Krishna Bazaar is a relatively newly excavated site in Hampi. As the name indicates this Bazaar is associated with the Krishna Temple. Basically this was the car street for the temple. The sacred tank (Pushkarni) of the temple too is located next to the Krishna Bazaar.
Unlike the many car streets associated with other large temples in Hampi, Krishna Bazaar is bit low laying with respect to the relatively elevated site of the temple. So you'll find a series of broad steps in front of the Krishna Temple to reach the bazaar street.
Thanks to the low laying terrain the whole bazaar got buried in silt over the time. This area later turned into thickets of banana plantations. Before the excavations it was impossible to tell that it was a marketplace once.
As you enter from the Krishna Temple side, you can see long rows of pavilions along the bazaar street. Also you'll see the excavated rubble bases of old structures and cobbled pathways.
A little ahead along the bazaar is the sacred tank. The interesting part of the tank is the small pavilion at its center and the many beautifully carved aquatic devices that is used to feed water to the tank.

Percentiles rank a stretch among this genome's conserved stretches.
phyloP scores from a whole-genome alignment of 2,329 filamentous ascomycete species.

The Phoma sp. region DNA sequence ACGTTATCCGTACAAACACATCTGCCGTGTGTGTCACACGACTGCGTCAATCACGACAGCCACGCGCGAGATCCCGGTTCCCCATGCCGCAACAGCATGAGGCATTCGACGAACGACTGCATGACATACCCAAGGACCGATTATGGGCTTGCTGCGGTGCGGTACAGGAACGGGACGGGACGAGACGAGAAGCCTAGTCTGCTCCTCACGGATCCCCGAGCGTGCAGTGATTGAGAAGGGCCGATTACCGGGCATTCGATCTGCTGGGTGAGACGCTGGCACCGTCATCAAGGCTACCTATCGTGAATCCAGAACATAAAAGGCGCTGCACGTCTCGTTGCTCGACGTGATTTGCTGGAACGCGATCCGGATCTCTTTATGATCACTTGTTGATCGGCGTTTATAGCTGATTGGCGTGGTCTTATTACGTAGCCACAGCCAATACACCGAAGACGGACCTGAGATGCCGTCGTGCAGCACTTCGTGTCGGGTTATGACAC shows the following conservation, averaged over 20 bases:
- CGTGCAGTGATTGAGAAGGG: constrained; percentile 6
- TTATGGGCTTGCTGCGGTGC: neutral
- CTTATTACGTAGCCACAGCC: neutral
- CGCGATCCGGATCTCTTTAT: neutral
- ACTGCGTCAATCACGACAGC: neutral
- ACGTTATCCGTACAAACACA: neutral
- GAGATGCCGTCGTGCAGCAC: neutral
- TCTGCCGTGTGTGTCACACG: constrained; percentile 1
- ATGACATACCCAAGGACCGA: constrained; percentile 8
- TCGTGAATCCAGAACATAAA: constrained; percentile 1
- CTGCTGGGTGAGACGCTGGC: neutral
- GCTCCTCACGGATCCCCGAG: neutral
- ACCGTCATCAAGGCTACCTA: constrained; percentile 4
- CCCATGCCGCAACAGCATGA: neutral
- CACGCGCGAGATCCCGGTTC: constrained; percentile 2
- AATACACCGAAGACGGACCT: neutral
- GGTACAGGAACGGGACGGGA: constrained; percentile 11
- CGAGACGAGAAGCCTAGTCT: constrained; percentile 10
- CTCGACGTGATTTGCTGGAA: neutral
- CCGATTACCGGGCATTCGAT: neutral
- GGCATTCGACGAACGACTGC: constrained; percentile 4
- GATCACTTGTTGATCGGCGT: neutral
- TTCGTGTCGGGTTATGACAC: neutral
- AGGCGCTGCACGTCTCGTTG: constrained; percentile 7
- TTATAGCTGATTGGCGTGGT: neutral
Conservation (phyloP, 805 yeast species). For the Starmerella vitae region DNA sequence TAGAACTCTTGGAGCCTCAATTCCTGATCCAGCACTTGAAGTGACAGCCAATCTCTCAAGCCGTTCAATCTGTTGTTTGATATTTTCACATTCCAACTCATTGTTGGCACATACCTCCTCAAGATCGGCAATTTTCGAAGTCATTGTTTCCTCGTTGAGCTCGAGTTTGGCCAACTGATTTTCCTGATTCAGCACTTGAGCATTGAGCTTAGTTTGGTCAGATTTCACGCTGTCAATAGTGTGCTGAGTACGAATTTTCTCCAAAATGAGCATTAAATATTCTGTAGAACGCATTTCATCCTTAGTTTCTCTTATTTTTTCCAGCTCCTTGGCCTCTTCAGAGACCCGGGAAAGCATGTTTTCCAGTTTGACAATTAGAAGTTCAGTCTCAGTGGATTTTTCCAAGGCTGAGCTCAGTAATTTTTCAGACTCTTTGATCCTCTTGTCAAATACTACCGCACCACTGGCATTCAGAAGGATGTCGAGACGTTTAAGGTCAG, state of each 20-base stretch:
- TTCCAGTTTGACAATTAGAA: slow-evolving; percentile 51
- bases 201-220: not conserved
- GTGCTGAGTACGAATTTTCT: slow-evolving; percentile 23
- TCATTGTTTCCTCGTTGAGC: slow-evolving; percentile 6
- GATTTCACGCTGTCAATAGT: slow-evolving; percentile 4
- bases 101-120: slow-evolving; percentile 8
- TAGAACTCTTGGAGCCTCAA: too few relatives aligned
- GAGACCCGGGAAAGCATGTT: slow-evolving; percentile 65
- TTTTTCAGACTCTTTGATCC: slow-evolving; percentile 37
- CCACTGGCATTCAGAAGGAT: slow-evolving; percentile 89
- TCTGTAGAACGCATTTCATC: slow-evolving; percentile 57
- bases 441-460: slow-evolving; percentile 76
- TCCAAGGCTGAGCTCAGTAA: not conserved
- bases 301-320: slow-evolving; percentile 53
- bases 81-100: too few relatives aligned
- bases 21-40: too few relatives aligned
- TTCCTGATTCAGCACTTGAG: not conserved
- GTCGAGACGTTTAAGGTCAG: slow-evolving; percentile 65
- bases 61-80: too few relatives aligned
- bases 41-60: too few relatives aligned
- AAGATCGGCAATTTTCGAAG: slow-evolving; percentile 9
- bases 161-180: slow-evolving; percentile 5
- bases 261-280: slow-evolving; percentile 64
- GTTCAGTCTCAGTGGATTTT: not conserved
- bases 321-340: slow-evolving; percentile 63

A little off to the bazaar, facing the main road (to Hampi) and the Krishna Temple is a small pavilion with large rectangular box. This is carved out of a huge boulder and you can see a small rectangular opening at the top of this box. Devotees used to offer food grains during the functional days of this temple.
To visit Krishna Bazaar just cross the main road to Hampi after you've visited the Krishna Temple. You can also get a nice areal view of the Krishna Bazaar while climbing the Matunga Hill.
Presently the street doesn't lead to anywhere other than to the few local trails that go around the Matunga Hill or through the thick of the banana fields.
According to some historic accounts, the Virupaksha Temple in Hampi is one among the ancient temples in India with an uninterrupted history from about the 7th century. What you see now as the grandiose temple complex is attributed to various vijayanagara kings from 14th Century.